Also in 1915, Joe married Barbara. They had three children: Norman, Doreen and Joe, Jr. Archie's children affectionately called them "Uncle Joe" and "Aunt Barbara." Ruth Russell said he was a good looking Scot with a marvelous sense of humor who teased everyone; and they loved going to visit them whenever they went to Cape Town on holiday. When Joe and Barbara married, they were forced out of the 2x2 Sect. Joe wrote Irvine Weir:
"It is about 39 years ago....We had a loan of beds etc. in the room we had and they sent the saints who owned these things and took them from us and left us the floor to sleep on. They forbid any of the saints to come near us, and I may tell you something that you may know already that the workers have almost the same power over the so called saints as the Priests have over their people. That is their strongest weapon. Then I had not any trade and all the unskilled work is done out here by the coloured and native people. I took a Diploma in Motor Engineering and later a Diploma in Fire Engineering and then a Diploma in Traffic Engineering, but it meant a lot of hard work and that was one of the reasons that I went blind."
In 1915, the same year Joe and Barbara married, another married couple was allowed to begin preaching. Perhaps Joe did not ask permission before his marriage took place. It is not known if Archie and Gladys left voluntarily. Archie and Joe and their wives joined the Plymouth Brethren. In his letter, Joe refers to E. H. Broadbent's book, "The Pilgrim Church." The author, Broadbent, was a Plymouth Brethren. Barbara died Feb. 24 1947, aged 64, and Joe died Dec. 17, 1966, aged 85, in Cape Town.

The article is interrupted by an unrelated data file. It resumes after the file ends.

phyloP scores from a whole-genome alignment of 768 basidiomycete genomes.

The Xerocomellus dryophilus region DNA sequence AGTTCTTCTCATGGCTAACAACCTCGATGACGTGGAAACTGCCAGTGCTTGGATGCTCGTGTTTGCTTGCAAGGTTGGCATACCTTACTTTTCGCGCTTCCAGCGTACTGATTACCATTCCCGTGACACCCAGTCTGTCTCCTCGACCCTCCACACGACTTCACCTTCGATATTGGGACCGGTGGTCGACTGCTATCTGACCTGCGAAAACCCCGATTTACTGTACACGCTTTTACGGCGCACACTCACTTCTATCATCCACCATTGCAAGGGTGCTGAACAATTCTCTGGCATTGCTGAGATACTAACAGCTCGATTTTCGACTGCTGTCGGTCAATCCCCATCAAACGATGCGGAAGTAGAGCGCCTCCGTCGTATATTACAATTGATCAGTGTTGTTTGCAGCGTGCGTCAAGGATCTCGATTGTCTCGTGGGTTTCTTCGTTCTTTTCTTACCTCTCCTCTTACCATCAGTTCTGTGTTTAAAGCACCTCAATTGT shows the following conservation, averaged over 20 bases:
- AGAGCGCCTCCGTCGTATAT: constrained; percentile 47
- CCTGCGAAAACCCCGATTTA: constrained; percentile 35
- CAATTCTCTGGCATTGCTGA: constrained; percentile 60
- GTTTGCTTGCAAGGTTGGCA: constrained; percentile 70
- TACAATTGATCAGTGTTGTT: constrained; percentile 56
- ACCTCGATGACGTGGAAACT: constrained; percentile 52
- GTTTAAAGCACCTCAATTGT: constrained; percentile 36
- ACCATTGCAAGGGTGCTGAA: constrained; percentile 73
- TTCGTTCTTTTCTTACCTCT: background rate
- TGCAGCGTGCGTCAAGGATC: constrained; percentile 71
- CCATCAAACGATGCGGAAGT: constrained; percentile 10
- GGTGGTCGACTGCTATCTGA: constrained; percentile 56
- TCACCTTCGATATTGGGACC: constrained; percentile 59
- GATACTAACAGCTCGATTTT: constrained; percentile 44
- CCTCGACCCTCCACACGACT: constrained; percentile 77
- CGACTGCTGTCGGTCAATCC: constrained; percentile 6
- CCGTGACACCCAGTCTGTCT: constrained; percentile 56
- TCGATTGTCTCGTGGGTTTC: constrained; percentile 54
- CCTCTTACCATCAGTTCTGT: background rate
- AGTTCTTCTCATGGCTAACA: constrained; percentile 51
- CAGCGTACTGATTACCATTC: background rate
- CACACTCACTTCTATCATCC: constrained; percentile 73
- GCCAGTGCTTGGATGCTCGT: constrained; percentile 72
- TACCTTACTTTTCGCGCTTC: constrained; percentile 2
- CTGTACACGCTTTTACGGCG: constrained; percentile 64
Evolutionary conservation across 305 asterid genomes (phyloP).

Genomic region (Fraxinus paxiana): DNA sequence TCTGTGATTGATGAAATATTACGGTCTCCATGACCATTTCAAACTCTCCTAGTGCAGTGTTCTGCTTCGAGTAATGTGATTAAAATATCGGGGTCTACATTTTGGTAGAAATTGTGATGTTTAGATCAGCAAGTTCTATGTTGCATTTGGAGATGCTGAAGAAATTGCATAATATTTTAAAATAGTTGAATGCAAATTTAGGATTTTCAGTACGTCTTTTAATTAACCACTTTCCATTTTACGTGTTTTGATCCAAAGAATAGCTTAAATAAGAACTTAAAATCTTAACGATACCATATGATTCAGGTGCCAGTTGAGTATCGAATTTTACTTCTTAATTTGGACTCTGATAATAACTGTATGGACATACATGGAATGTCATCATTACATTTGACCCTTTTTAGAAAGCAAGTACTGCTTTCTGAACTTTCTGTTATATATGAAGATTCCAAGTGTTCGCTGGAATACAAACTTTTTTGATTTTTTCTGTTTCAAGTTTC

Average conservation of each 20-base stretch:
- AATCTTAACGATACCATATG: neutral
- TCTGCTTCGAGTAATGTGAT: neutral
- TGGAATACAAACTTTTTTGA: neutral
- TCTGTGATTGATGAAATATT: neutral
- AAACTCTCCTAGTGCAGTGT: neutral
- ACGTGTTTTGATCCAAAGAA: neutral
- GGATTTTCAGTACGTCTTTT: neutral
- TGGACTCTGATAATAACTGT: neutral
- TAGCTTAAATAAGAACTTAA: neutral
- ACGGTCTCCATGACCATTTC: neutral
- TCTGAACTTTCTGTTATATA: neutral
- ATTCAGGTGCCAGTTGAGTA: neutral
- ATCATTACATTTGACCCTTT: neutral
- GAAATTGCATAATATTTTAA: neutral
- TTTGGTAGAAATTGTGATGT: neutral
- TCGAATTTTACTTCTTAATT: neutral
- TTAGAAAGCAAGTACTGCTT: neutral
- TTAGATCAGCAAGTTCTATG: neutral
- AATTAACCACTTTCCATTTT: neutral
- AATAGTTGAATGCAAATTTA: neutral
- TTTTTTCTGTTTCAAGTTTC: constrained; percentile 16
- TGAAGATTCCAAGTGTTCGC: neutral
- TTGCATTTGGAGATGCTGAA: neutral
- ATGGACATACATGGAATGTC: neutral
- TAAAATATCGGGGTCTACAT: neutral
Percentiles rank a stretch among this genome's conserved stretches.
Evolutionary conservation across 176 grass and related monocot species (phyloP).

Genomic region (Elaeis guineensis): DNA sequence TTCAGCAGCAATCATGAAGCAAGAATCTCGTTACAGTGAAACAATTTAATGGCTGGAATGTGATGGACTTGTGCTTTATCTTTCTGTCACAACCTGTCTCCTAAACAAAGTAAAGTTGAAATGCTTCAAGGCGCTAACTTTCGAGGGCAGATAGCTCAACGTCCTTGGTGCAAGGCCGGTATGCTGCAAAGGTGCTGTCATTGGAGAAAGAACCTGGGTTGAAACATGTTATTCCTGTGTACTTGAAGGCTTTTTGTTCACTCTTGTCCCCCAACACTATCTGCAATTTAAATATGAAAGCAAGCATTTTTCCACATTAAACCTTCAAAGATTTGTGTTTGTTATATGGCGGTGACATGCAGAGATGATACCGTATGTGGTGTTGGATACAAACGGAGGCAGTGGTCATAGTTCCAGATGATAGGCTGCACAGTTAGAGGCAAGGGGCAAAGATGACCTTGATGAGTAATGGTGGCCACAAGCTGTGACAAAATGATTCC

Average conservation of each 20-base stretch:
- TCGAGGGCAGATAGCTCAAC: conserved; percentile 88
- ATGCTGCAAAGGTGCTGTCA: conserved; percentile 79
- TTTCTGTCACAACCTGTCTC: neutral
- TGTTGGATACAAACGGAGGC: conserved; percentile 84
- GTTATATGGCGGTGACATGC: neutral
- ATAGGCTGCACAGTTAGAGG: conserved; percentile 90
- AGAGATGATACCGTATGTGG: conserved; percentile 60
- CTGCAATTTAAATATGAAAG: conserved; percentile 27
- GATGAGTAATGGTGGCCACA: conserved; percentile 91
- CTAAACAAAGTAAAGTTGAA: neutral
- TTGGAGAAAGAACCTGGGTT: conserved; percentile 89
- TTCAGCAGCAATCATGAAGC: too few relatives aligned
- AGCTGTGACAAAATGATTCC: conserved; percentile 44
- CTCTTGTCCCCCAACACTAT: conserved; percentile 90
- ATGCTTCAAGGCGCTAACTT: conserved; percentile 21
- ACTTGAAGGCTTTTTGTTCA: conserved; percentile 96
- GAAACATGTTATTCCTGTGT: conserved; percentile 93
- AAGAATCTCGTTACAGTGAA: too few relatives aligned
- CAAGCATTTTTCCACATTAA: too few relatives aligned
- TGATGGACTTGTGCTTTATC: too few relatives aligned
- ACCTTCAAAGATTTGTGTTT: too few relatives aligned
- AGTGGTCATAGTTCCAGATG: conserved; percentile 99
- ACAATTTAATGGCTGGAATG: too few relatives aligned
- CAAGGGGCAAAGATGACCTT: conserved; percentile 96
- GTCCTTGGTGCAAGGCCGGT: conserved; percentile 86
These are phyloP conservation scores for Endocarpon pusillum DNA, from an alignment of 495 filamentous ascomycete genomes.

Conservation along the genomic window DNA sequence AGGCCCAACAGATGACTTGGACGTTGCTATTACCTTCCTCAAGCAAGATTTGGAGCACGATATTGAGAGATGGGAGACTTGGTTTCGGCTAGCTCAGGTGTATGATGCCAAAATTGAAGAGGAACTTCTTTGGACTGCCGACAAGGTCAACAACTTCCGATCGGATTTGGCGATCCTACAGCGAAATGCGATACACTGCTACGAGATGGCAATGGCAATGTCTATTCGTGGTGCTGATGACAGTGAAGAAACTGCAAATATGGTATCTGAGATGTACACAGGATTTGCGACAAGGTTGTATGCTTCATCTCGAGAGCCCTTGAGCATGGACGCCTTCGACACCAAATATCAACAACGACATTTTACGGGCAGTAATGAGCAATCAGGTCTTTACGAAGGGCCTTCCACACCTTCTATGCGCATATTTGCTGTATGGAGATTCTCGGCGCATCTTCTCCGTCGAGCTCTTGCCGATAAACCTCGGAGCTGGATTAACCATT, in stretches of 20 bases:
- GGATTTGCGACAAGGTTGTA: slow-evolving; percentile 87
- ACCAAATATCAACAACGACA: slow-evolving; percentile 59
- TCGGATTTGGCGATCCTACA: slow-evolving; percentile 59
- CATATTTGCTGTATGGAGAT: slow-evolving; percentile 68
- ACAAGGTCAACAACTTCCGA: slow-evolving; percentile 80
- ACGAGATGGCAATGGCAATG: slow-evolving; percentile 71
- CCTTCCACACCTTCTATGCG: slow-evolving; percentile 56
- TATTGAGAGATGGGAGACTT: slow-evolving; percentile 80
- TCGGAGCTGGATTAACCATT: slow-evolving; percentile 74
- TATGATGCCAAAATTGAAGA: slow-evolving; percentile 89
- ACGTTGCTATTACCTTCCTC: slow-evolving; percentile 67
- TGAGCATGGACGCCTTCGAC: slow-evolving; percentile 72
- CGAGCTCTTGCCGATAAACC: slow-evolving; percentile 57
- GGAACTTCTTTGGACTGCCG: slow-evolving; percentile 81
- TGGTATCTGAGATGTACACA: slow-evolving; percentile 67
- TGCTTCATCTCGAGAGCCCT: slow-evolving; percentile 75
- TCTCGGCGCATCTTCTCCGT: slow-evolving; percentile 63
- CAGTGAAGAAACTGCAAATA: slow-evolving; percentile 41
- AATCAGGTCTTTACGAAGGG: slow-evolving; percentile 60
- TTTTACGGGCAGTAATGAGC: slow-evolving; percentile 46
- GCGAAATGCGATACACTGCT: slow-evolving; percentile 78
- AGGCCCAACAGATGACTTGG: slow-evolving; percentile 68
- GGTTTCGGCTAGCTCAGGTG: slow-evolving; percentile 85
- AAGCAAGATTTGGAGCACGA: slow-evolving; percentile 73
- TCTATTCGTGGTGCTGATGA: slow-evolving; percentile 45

Joe Kerr is the most famous for reportedly being the one who FIRST applied the Living Witness Doctrine (LWD) to the 2x2 ministry. Joe’s explanation for the LWD is found in his letter dated January 28, 1956. Joe Kerr is generally recognized as being the one who initially proposed to Wm. Irvine that Drummond's theory of “Biogenesis” was applicable to Irvine's ministry. The Secret Sect states, "Alfred Magowan, many years later, reminded Cooney that Joe applied the natural law of Biogenesis, as discussed in "Natural Law in the Spiritual World," to the spiritual relationship of those in their fellowship" (The Secret Sect by Doug & Helen Parker, p. 18). Ed Cooney wrote:
"William had been partially persuaded by Joe Kerr to accept the heresy that no one could be born again without meeting a Living Witness. Others held that that witness must be a sent preacher who had heard William or some preacher who had heard him.” (From Edward Cooney's Testimony, The Secret Sect by Doug & Helen Parker, pp. 115-116) Fred Wood wrote: "The Living Witness Doctrine was said to have been brought in by a certain Joe Kerr and accepted by William Irvine. It would seem that our brethren still hold this, viz., 'That no one can be born again apart from hearing the gospel from one of their preachers'" ( Selected Letters of Fred Wood compiled by Patricia Roberts, p. 59). More details about the Living Witness Doctrine will be given later in this chapter.